Carriage Parts

Of course, carriages can't go anywhere without horses, and like most modern people, I don't have a ton of experiences with the creatures, other than being overly obsessed with them as a little girl. So, here's some general information about horses that you might find interesting.


Box Seat

(or Coach Box)

Hammer  Cloth

Splinter Bar




  • Box Seat or Coach Box: the front seat where the coachman sits.

    • Hammer Cloth: decorative cover draped over the coachman’s seat (often fringed and bearing the family crest). Generally used in formal occasions.

  • Head: Covering used to protect the passengers from weather. Some carriages have a permanent, fixed head (such as the coach or chariot), though most have foldable ones that can be pushed down during fine weather. The style of head is one of the most distinguishing factors from carriage to carriage.

  • Footman’s Cushion: during ceremonial processions, this is where the footman would stand, holding onto a strap called a “Footman’s Holder”.

  • Boot: A compartment at the back of a carriage that could be used as seating for the servants and sometimes held a compartment for holding luggage or goods. In America, this was known as a “Rumble Seat”. They had special luggage used with carriages called "imperials." They were made of wood and covered in leather, then strapped to the head and / or boot.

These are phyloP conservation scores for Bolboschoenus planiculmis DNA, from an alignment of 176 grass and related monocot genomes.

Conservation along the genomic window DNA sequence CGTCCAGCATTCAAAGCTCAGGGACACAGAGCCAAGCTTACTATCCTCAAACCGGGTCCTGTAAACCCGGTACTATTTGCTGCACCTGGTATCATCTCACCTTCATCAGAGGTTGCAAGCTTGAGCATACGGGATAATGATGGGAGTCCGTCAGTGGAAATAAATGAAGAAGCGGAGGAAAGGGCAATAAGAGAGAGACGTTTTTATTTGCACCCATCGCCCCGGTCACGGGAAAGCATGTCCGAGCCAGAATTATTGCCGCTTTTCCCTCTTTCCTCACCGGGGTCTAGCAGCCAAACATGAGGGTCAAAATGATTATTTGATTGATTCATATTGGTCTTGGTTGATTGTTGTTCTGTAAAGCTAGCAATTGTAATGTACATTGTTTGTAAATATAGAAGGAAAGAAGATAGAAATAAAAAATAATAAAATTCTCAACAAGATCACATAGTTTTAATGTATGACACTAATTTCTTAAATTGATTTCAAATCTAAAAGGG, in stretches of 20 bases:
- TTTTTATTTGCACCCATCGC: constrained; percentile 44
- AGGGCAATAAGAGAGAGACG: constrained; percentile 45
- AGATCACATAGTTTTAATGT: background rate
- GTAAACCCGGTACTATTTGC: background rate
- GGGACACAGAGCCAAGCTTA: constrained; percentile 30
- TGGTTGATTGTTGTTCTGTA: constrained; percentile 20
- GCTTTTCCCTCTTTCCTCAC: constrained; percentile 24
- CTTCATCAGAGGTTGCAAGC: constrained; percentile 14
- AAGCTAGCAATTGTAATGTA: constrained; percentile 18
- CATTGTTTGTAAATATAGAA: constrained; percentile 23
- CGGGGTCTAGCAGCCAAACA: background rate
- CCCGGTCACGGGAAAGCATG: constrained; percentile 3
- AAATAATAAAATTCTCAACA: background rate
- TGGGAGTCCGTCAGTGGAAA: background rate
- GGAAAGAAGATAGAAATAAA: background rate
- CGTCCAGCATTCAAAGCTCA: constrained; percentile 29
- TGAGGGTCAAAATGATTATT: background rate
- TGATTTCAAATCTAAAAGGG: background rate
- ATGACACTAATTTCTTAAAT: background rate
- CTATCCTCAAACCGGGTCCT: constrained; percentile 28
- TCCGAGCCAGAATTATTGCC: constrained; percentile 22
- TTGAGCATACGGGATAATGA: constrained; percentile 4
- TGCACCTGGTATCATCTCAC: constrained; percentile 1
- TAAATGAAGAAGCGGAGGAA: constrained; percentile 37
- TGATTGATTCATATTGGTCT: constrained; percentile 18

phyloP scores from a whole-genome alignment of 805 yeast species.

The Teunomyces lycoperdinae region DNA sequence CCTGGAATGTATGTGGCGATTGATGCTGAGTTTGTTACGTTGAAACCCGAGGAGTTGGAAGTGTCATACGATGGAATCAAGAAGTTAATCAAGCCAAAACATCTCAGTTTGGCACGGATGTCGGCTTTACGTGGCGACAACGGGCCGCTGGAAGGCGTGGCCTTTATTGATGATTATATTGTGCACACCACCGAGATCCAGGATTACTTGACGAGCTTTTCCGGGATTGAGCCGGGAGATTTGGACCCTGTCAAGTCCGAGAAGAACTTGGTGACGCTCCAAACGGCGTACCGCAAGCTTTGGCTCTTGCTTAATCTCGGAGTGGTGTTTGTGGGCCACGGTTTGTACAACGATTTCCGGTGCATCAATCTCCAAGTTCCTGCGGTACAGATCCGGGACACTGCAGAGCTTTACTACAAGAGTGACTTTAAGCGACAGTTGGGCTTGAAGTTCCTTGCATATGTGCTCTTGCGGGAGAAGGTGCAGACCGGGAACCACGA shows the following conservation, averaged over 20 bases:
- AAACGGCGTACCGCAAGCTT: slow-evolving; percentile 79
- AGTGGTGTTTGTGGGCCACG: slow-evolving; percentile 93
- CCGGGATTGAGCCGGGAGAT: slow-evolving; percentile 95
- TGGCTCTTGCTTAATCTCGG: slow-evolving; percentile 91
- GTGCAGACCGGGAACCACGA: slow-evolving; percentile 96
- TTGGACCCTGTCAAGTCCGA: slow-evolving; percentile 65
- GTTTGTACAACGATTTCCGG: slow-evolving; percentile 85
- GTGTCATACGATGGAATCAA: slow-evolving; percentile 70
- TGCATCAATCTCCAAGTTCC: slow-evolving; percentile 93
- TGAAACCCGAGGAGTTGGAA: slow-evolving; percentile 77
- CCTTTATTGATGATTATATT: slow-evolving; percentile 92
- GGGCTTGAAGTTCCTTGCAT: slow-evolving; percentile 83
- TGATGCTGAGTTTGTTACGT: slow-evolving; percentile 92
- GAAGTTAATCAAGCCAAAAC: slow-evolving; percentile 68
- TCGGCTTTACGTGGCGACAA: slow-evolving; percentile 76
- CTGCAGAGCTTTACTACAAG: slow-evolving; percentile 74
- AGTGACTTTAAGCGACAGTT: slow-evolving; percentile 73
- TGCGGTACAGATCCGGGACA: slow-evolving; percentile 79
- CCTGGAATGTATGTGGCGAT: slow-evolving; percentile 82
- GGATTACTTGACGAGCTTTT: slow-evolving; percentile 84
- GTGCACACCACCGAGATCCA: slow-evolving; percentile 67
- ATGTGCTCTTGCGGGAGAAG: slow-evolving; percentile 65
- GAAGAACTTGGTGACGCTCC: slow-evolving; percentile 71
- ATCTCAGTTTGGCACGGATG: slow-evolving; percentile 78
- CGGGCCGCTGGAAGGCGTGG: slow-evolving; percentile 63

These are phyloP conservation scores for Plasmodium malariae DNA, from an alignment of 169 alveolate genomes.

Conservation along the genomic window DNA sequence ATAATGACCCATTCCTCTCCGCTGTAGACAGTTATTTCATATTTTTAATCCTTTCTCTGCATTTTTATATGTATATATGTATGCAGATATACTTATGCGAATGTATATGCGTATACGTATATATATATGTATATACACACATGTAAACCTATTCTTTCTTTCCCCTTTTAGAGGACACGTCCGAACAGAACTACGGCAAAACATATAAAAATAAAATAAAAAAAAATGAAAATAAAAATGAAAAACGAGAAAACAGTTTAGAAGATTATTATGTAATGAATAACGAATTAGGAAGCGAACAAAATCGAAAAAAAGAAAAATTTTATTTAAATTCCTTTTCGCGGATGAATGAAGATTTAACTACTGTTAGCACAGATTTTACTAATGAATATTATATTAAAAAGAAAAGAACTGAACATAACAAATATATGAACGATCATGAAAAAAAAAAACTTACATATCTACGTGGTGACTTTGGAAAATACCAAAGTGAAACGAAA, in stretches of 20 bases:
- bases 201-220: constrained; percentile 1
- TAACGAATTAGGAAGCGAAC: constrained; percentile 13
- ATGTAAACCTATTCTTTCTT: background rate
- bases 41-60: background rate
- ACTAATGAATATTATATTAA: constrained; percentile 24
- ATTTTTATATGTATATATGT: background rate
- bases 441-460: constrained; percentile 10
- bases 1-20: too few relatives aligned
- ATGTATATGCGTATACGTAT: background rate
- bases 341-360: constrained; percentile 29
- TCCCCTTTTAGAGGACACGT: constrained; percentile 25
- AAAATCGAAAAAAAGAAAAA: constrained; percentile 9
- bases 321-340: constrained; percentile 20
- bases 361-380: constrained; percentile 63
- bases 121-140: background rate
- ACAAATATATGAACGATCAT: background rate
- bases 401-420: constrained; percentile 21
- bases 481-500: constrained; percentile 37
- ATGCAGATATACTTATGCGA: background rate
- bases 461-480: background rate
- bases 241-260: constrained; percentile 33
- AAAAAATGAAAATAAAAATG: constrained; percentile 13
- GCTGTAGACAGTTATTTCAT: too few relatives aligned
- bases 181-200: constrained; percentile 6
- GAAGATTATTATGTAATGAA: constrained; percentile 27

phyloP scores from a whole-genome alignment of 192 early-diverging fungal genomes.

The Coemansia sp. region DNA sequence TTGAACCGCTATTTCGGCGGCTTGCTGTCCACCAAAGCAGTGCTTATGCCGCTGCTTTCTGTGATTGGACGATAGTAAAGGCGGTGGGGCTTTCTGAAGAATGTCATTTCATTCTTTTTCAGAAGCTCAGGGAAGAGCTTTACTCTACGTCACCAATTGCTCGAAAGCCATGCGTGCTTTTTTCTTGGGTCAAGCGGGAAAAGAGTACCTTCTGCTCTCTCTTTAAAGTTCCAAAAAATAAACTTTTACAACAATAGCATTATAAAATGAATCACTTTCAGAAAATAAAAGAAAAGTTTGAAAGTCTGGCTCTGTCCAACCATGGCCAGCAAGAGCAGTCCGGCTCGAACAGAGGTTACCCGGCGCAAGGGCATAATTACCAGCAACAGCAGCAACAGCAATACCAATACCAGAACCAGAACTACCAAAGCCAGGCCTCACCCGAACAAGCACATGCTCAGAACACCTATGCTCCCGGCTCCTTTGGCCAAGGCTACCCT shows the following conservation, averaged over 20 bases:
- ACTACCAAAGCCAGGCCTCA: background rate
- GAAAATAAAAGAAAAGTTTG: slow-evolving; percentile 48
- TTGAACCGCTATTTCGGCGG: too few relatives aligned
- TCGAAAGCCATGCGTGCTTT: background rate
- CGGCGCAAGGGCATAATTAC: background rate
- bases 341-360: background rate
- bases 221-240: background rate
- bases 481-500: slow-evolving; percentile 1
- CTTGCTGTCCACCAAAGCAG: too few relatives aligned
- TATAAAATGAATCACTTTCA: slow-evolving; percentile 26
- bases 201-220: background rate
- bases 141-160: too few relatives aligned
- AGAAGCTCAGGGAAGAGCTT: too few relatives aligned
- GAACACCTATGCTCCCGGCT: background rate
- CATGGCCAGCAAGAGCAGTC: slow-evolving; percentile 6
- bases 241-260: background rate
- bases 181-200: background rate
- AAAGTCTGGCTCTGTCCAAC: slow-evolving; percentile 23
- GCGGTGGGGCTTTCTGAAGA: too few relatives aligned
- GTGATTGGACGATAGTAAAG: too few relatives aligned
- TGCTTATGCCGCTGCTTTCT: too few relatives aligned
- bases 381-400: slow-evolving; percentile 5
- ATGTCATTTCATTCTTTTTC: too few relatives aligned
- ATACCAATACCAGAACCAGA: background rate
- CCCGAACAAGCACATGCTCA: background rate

• Perch: the framework under the carriage that provides structure for the coach.

  • Spring: an essential part of the undercarriage. Mostly constructed from metal, some are also supported by leather straps (the older coaches).

  • Splinter Bar: The bar that goes across the front of the carriage that attaches to the horses. The horses then are attached to it by poles, shaftes, of swingletrees, and by leather traces that attach to their harnesses.


The earliest form of suspension involved hanging the carriage body on leather braces between two frames (the fore and hind standards). Advances in the manufacture of steep springs changed the appearance of carriages, allowing bodies to be slung lower, more compact, and cheaper to produce. The passengers got a more comfortable and safer ride.

Cee-Spring Effect

One of the older styles of suspension. It allows the body of the carriage to swing and move freely. State carriages all use cee-springs, and it can cause motion sickness. At the National Trust Museum, they had a seat fitted with this suspension to give you the feel of what it felt like to ride with it, and it was super bouncy! It felt really delicate, and frankly, it felt like I couldn't put my full weight on it because it sunk so far down that it felt like it wouldn't hold me. 

Elliptic Spring Effect

These made carriages lighter and less expensive. It made the suspension more solid and giving a more comfortable ride. The museum had a seat with this type as well, and it wasn't bad to sit on, though I can imagine that it still would be difficult to handle a long trip with only that to soften the rough roads.


The first braking systems were primitive. Originally, there wasn't really anything to slow the carriage. Basically, stopping the horses and letting the carriage roll to a stop on its own was the only option.


Then, they created "drag shoe" (or sometimes spelled "dragshoe"). It came in a variety of designs, but its function was to attach to the back wheel to slow it, kind of like an antique brake pad. Often, it was attached to the carriage on a chain and either the coachman or groom would jump out and attach it when they crested a hill and then removed it when they reached the bottom. Eventually, handbrakes were introduced that allowed the driver to operate the drag shoe.